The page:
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Edinburgh, Craigmillar, Hunter's Hall Park, The Jack Kane Centre

Sports Centre (20th Century), Sports Ground (20th Century)

Site Name Edinburgh, Craigmillar, Hunter's Hall Park, The Jack Kane Centre

Classification Sports Centre (20th Century), Sports Ground (20th Century)

Alternative Name(s) Niddrie Marischal Road; Niddrie Mains Road

Canmore ID 78521

Site Number NT37SW 204

NGR NT 30335 71555

Datum OSGB36 - NGR

Permalink http://canmore.org.uk/site/78521

Ordnance Survey licence number 100057073. All rights reserved.
Canmore Disclaimer. © Copyright and database right 2020.

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Digital Images

Administrative Areas

  • Council Edinburgh, City Of
  • Parish Edinburgh (Edinburgh, City Of)
  • Former Region Lothian
  • Former District City Of Edinburgh
  • Former County Midlothian

Archaeology Notes

NT37SW 204.00 30335 71555

The Jack Kane Centre [NAT]

OS (GIS) MasterMap, November 2009.

NT37SW 204.01 NT 30255 71320 Sculpture

Architecture Notes

The Threatened Buildings Survey of the RCAHMS recorded this sports centre because it is proposed to be demolished. It was designed by the City Architect Brian Annable in 1973-5.

Visited by RCAHMS (STG), 26 June 2006.

Activities

Project (1997)

The Public Monuments and Sculpture Association (http://www.pmsa.org.uk/) set up a National Recording Project in 1997 with the aim of making a survey of public monuments and sculpture in Britain ranging from medieval monuments to the most contemporary works. Information from the Edinburgh project was added to the RCAHMS database in October 2010 and again in 2012.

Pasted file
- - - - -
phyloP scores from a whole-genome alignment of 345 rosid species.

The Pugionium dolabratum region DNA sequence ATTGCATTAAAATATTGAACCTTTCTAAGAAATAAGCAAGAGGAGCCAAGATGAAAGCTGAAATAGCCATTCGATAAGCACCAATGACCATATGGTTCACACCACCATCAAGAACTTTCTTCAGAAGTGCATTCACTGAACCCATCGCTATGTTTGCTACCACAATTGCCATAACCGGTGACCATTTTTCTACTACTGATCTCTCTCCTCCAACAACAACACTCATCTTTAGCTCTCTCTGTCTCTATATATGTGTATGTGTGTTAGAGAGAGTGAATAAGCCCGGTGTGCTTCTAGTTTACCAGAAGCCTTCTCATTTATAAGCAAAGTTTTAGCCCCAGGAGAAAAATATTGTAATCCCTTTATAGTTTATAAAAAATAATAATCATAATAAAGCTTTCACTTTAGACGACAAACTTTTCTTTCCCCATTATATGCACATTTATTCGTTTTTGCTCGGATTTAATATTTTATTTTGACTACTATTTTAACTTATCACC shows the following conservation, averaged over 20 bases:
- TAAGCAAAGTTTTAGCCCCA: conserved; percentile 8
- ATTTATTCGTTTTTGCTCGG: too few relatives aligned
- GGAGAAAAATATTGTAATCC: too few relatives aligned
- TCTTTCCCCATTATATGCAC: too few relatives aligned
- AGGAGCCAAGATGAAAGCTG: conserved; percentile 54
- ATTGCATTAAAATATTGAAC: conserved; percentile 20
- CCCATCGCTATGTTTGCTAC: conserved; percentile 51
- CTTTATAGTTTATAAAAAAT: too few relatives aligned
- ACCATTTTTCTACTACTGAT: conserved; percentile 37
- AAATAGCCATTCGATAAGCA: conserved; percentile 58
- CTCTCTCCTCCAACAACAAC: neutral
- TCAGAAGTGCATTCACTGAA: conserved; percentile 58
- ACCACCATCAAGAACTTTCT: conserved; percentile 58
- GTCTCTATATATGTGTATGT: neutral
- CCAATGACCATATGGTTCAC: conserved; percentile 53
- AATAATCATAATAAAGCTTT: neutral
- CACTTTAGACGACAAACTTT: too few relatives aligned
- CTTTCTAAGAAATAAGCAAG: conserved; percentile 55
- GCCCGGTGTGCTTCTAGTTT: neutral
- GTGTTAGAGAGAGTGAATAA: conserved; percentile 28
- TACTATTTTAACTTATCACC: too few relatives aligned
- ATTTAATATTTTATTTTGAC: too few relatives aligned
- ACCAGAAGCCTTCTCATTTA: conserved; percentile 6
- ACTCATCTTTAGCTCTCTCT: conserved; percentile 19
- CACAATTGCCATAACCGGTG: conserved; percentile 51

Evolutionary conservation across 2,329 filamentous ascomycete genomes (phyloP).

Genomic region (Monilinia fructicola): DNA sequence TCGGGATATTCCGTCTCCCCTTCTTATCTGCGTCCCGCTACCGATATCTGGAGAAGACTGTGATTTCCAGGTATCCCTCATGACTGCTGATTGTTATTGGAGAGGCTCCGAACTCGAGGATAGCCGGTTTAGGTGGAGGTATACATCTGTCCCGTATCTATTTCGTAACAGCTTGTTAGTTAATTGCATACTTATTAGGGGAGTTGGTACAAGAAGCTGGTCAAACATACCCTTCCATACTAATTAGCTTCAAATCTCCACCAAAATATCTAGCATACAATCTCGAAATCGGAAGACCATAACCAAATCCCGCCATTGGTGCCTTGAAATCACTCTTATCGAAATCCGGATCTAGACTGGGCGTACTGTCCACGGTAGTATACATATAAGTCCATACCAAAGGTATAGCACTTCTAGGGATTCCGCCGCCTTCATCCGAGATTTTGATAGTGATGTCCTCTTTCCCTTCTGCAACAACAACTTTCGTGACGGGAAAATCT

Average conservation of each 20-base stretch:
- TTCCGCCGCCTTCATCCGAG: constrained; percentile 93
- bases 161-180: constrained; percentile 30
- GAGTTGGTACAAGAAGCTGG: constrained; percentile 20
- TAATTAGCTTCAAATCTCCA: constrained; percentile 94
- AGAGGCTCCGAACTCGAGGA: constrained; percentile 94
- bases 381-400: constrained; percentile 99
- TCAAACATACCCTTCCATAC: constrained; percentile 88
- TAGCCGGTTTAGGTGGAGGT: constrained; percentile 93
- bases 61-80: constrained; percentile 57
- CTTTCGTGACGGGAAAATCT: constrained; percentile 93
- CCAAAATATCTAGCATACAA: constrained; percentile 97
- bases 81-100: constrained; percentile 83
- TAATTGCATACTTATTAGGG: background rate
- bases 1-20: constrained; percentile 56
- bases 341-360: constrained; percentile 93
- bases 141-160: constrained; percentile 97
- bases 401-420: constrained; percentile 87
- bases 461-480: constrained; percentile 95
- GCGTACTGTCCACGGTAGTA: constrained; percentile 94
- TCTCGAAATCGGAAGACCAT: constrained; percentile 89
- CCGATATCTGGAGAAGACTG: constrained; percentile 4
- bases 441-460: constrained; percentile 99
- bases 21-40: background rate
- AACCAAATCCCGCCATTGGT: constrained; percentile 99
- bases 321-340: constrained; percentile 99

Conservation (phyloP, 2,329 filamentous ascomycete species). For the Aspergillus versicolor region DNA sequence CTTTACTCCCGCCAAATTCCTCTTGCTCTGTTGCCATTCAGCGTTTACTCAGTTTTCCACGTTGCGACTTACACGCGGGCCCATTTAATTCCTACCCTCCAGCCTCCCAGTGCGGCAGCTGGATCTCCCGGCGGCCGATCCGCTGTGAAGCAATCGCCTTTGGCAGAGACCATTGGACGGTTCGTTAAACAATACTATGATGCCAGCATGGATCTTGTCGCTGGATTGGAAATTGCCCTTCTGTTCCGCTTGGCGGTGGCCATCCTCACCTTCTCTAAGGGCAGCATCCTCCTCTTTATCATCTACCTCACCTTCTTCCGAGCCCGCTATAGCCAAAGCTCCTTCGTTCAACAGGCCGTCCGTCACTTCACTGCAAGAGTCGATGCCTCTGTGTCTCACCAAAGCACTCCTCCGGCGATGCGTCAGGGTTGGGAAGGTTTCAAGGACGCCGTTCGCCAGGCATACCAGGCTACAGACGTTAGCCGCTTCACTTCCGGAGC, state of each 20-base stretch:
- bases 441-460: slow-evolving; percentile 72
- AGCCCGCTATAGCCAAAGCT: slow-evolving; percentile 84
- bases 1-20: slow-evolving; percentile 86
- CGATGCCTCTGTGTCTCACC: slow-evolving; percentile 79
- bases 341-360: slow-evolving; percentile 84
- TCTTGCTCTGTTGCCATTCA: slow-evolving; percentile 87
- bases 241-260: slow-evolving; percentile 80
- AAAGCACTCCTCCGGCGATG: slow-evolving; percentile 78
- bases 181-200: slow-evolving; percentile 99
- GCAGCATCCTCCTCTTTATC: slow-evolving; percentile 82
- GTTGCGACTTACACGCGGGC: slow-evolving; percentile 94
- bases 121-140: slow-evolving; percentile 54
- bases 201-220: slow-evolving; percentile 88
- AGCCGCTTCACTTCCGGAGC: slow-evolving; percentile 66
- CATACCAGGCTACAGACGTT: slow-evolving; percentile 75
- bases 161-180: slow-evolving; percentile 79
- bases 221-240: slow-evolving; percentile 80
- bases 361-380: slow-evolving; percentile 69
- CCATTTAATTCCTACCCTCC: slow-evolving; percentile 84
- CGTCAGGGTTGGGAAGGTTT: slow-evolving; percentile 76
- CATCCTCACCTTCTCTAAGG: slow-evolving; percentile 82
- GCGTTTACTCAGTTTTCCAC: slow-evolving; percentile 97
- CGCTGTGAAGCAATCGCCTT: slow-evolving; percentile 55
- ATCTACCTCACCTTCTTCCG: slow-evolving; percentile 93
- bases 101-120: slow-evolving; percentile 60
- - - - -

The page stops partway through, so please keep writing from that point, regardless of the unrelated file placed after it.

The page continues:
The PMSA (Public Monuments and Sculpture Association) Edinburgh Sculpture Project has been supported by Eastern Photocolour, Edinburgh College of Art, the Edinburgh World Heritage Trust, Historic Scotland, the Hope Scott Trust, The Old Edinburgh Club, the Pilgrim Trust, the RCAHMS, and the Scottish Archive Network.

Field Visit (23 January 2003)

Crudely carved (with a chainsaw) figure of a man holding an object. On his head there is a bird surmounted by a log decorated with leaves. The whole piece somewhat resembles a swaying totem pole.

Inspected By : Joan M. Kennedy

Inscriptions : Around foot of sculpture: Disabled of Craigmillar

Signatures : None

Information from Public Monuments and Sculpture Association (PMSA Work Ref : EDIN0922)

Field Visit (12 January 2010)

The disintegrating gigantic grey figure of Gulliver lies on its back, legs apart and arms away from its side; in rough grass, close to the park boundary on the west side, beside the Niddrie Burn. It resembles a mountain range connected by the tunnels of the arms and legs (now fragmented into three pieces per arm and two per leg). The massive head has hair folds like a mountainside, a flat face with raised forehead and chin and a clearly delineated nose. The eyes and the inside of the nostrils are still painted lime green. The simple torso shows the ribs; both hands and feet are flat to the ground, details rendered by incised lines.

The sculpture is seen by local people as symbolic of the power of 'little' people if they pull together, as a metaphor for the potential of this disadvantaged area to overcome poverty.

The sculpture is also a play structure.

The sculpture was designed by Jimmy Boyle whilst he was an inmate of Barlinnie Prison. It was made by local people.

Inspected By : D. King

Inscriptions : None

Signatures : None

Design period : late 1970s

Information from Public Monuments and Sculpture Association (PMSA Work Ref : EDIN0906)

References

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